Thinking About Refinancing Again?

We’re constantly bombarded by lenders to refinance our mortgage under a variety of programs. The volume of offers can almost make you numb to the rational consideration.

There are common rules of thumbs that homeowners and agents use such as not refinancing more often than every two years or there must be at least 2% savings from your previous mortgage rate may not always be accurate.

The reality is that if you can refinance for a lower rate and you’ll be in the home long enough to recapture the cost of refinancing, it should be considered. The costs of previous refinancing that haven’t been recaptured by monthly savings may need to be added to the costs of the new refinance.

Take a look at the chart that shows the average rates according to Freddie Mac for 2012. They are lower today than they were in January of 2012 and for the ten years before that.

Refinancing may save you a substantial amount of money, especially if you’re going to be in your home for a long time. It is definitely worth investigating. To get a quick idea of what your savings could be, use this refinancing calculator.

Sell Sooner and for More Money? – More Likely If It Shows Better!

If it shows better, it will probably sell faster and maybe for more money. Once your home is on the market, it’s time to look at it like a commodity and through the eyes of potential buyers. In all likelihood, you’ll need to take care of these items eventually, so do them now to help it sell sooner.

  1. Make repairs – it doesn’t matter if it’s been that way since you bought it. You need to fix it so that the buyer doesn’t think that the rest of the house is about to fall apart.
  2. Not too personal – you may have bought your home to express yourself but if the buyer can’t see themselves in the home for all of your things, it’s going to take longer to sell than you want.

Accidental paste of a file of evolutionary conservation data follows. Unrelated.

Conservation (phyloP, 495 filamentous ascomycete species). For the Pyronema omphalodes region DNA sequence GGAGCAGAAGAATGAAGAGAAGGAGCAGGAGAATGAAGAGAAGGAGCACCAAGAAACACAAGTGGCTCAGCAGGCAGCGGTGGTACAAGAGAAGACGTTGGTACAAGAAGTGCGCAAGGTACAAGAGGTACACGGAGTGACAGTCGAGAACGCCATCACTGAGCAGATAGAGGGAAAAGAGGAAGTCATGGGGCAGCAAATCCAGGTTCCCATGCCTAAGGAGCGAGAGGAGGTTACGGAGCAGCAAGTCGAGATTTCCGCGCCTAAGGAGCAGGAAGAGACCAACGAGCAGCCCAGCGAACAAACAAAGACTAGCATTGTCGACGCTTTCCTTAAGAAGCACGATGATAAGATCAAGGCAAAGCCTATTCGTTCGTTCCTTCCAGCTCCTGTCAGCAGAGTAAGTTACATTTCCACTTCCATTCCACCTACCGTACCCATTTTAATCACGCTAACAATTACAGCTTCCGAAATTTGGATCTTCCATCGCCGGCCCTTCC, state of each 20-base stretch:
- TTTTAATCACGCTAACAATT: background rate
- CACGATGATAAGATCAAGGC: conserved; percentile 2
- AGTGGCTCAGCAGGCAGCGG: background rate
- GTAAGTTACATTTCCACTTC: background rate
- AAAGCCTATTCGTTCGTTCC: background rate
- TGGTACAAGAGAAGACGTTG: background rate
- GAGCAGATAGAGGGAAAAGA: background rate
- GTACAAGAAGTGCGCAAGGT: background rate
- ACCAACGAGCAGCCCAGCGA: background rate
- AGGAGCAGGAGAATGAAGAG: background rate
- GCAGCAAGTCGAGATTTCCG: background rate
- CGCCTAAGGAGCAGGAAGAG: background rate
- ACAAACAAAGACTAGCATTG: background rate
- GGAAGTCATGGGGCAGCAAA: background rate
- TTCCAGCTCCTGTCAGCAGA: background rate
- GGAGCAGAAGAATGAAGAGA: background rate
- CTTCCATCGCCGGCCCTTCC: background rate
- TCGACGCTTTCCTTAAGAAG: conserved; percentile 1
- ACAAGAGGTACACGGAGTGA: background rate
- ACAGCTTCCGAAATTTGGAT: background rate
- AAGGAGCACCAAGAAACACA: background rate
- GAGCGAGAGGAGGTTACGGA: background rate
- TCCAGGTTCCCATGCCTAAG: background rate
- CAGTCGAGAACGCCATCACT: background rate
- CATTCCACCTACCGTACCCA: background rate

3. Drive-up appeal – the old saying “you never get a second chance at a first impression” applies to your home too. They may never even get out of the car to come inside.
  4. The nose knows – it may not smell like home but it shouldn’t smell like a place they would never consider living.
  5. Neutral colors, decor, etc. – these are not decorating tips you’ll see in magazines but the truth is that bold colors and designs are difficult for most people to see beyond. They’ll imagine their things better in neutral surroundings.
  6. Less looks like more – removing some of the non-essential things from your home will eliminate clutter and make the home feel larger. The same suggestion applies to cabinets and closets.
A confused mind will not make a decision. Identify and eliminate items that could derail a potential sale. The preparation you make in the beginning will help the presentation to your buyers.

Before You Leave Home…

The last thing you want to do while you’re on a trip is to worry about someone burglarizing your home. Use this checklist to add some peace of mind to your travel plans.

  • Ask a trusted friend – to pick up your mail and newspaper and keep the yard free of trash and advertisements.
  • Stop your mail but maybe not your newspaper – you can easily handle this online by going to the US Postal Service’s Hold Mail Service. A recent story implicated an employee from a major newspaper who was passing customer hold requests to burglars.
  • Don’t post about your trip on Facebook and Twitter until you return – some burglars actually look for this type of announcement to schedule their activities.
  • Do notify police and/or neighborhood watch – especially if you’re going to be gone for more than just a few days. Let your monitoring service know when you’ll be gone and if someone will be checking on your home for you.
  • Light timers make it look like someone is home – use several set for different times to better simulate someone at home.
  • Do unplug certain appliances – TVs, computers, toaster ovens that use electricity even when they’re off and to protect them from power surges.
  • Don’t hide a key – burglars know exactly where to look for your key and it only takes them a moment to check under the mat, above the door, in the flower pot or in a fake rock.

These easy-to-handle suggestions may protect your belongings while you’re gone while adding a level of serenity to your trip.

Choose the Right Color!

Have you ever picked a color from the myriad of paint samples available, put it on the wall and decided that it was all wrong? It shouldn’t have to be that difficult but trying to pick the perfect color from those little swatches is just not that easy.

Painters and decorators suggest you buy a small amount of the colors you’re considering. Your paint store should be able to mix them in any brand and any color. Once it’s on the wall, it will be easy to determine if it needs to be lighter or darker or if it’s completely wrong.